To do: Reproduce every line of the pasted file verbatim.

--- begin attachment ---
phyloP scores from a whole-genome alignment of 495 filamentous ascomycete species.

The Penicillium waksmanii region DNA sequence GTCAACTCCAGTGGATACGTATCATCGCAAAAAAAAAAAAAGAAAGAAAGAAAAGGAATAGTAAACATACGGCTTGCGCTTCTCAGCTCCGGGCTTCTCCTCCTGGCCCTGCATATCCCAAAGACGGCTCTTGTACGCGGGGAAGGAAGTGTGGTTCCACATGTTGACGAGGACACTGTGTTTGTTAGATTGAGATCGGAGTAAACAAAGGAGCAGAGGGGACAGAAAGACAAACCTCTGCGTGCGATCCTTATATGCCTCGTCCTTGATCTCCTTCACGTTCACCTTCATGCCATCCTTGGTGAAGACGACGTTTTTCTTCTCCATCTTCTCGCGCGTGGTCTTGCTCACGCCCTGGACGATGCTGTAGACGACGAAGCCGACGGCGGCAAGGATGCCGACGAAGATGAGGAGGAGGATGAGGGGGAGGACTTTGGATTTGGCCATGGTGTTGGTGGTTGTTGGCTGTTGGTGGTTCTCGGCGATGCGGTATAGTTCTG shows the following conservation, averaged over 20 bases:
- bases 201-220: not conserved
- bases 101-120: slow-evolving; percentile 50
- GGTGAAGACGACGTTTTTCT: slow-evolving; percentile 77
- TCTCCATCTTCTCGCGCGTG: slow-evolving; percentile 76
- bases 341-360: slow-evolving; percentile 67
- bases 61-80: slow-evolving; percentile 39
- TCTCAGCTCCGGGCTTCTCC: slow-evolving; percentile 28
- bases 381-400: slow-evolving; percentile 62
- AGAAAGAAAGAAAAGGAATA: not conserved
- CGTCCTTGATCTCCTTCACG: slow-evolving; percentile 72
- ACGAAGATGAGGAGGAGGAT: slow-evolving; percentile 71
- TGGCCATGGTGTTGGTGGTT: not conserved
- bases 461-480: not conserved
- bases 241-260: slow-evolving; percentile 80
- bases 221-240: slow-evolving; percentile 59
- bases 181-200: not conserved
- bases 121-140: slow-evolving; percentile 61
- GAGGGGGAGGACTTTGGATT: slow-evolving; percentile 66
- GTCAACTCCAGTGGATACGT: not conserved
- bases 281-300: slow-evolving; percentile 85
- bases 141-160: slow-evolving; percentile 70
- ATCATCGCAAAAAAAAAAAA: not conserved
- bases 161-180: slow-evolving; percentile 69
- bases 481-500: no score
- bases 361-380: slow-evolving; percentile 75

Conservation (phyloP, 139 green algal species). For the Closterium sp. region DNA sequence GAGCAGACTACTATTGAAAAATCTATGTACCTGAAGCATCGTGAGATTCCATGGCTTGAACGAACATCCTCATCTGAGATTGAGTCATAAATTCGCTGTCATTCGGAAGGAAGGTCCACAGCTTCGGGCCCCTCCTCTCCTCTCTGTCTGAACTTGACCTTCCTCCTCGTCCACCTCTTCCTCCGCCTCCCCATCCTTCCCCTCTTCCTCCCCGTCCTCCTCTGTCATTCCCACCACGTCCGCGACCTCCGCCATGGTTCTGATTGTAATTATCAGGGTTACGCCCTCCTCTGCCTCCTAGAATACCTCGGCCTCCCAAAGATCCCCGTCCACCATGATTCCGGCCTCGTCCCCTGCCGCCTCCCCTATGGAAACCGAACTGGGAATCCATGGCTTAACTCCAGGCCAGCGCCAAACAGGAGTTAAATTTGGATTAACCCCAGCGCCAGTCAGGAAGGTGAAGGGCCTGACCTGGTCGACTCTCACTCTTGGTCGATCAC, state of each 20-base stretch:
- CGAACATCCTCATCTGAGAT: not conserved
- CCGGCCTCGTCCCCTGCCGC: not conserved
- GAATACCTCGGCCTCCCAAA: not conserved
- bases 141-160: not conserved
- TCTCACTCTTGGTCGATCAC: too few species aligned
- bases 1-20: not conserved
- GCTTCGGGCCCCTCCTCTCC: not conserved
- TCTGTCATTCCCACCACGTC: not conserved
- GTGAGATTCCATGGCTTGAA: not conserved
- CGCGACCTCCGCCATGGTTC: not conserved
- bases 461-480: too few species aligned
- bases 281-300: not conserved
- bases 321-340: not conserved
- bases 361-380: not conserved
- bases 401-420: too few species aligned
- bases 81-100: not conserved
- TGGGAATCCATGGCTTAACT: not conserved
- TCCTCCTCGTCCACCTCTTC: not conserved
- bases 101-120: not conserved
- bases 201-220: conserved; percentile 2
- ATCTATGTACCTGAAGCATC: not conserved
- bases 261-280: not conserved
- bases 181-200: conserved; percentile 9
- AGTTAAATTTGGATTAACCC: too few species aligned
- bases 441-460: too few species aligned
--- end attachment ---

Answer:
phyloP scores from a whole-genome alignment of 495 filamentous ascomycete species.

The Penicillium waksmanii region DNA sequence GTCAACTCCAGTGGATACGTATCATCGCAAAAAAAAAAAAAGAAAGAAAGAAAAGGAATAGTAAACATACGGCTTGCGCTTCTCAGCTCCGGGCTTCTCCTCCTGGCCCTGCATATCCCAAAGACGGCTCTTGTACGCGGGGAAGGAAGTGTGGTTCCACATGTTGACGAGGACACTGTGTTTGTTAGATTGAGATCGGAGTAAACAAAGGAGCAGAGGGGACAGAAAGACAAACCTCTGCGTGCGATCCTTATATGCCTCGTCCTTGATCTCCTTCACGTTCACCTTCATGCCATCCTTGGTGAAGACGACGTTTTTCTTCTCCATCTTCTCGCGCGTGGTCTTGCTCACGCCCTGGACGATGCTGTAGACGACGAAGCCGACGGCGGCAAGGATGCCGACGAAGATGAGGAGGAGGATGAGGGGGAGGACTTTGGATTTGGCCATGGTGTTGGTGGTTGTTGGCTGTTGGTGGTTCTCGGCGATGCGGTATAGTTCTG shows the following conservation, averaged over 20 bases:
- bases 201-220: not conserved
- bases 101-120: slow-evolving; percentile 50
- GGTGAAGACGACGTTTTTCT: slow-evolving; percentile 77
- TCTCCATCTTCTCGCGCGTG: slow-evolving; percentile 76
- bases 341-360: slow-evolving; percentile 67
- bases 61-80: slow-evolving; percentile 39
- TCTCAGCTCCGGGCTTCTCC: slow-evolving; percentile 28
- bases 381-400: slow-evolving; percentile 62
- AGAAAGAAAGAAAAGGAATA: not conserved
- CGTCCTTGATCTCCTTCACG: slow-evolving; percentile 72
- ACGAAGATGAGGAGGAGGAT: slow-evolving; percentile 71
- TGGCCATGGTGTTGGTGGTT: not conserved
- bases 461-480: not conserved
- bases 241-260: slow-evolving; percentile 80
- bases 221-240: slow-evolving; percentile 59
- bases 181-200: not conserved
- bases 121-140: slow-evolving; percentile 61
- GAGGGGGAGGACTTTGGATT: slow-evolving; percentile 66
- GTCAACTCCAGTGGATACGT: not conserved
- bases 281-300: slow-evolving; percentile 85
- bases 141-160: slow-evolving; percentile 70
- ATCATCGCAAAAAAAAAAAA: not conserved
- bases 161-180: slow-evolving; percentile 69
- bases 481-500: no score
- bases 361-380: slow-evolving; percentile 75

Conservation (phyloP, 139 green algal species). For the Closterium sp. region DNA sequence GAGCAGACTACTATTGAAAAATCTATGTACCTGAAGCATCGTGAGATTCCATGGCTTGAACGAACATCCTCATCTGAGATTGAGTCATAAATTCGCTGTCATTCGGAAGGAAGGTCCACAGCTTCGGGCCCCTCCTCTCCTCTCTGTCTGAACTTGACCTTCCTCCTCGTCCACCTCTTCCTCCGCCTCCCCATCCTTCCCCTCTTCCTCCCCGTCCTCCTCTGTCATTCCCACCACGTCCGCGACCTCCGCCATGGTTCTGATTGTAATTATCAGGGTTACGCCCTCCTCTGCCTCCTAGAATACCTCGGCCTCCCAAAGATCCCCGTCCACCATGATTCCGGCCTCGTCCCCTGCCGCCTCCCCTATGGAAACCGAACTGGGAATCCATGGCTTAACTCCAGGCCAGCGCCAAACAGGAGTTAAATTTGGATTAACCCCAGCGCCAGTCAGGAAGGTGAAGGGCCTGACCTGGTCGACTCTCACTCTTGGTCGATCAC, state of each 20-base stretch:
- CGAACATCCTCATCTGAGAT: not conserved
- CCGGCCTCGTCCCCTGCCGC: not conserved
- GAATACCTCGGCCTCCCAAA: not conserved
- bases 141-160: not conserved
- TCTCACTCTTGGTCGATCAC: too few species aligned
- bases 1-20: not conserved
- GCTTCGGGCCCCTCCTCTCC: not conserved
- TCTGTCATTCCCACCACGTC: not conserved
- GTGAGATTCCATGGCTTGAA: not conserved
- CGCGACCTCCGCCATGGTTC: not conserved
- bases 461-480: too few species aligned
- bases 281-300: not conserved
- bases 321-340: not conserved
- bases 361-380: not conserved
- bases 401-420: too few species aligned
- bases 81-100: not conserved
- TGGGAATCCATGGCTTAACT: not conserved
- TCCTCCTCGTCCACCTCTTC: not conserved
- bases 101-120: not conserved
- bases 201-220: conserved; percentile 2
- ATCTATGTACCTGAAGCATC: not conserved
- bases 261-280: not conserved
- bases 181-200: conserved; percentile 9
- AGTTAAATTTGGATTAACCC: too few species aligned
- bases 441-460: too few species aligned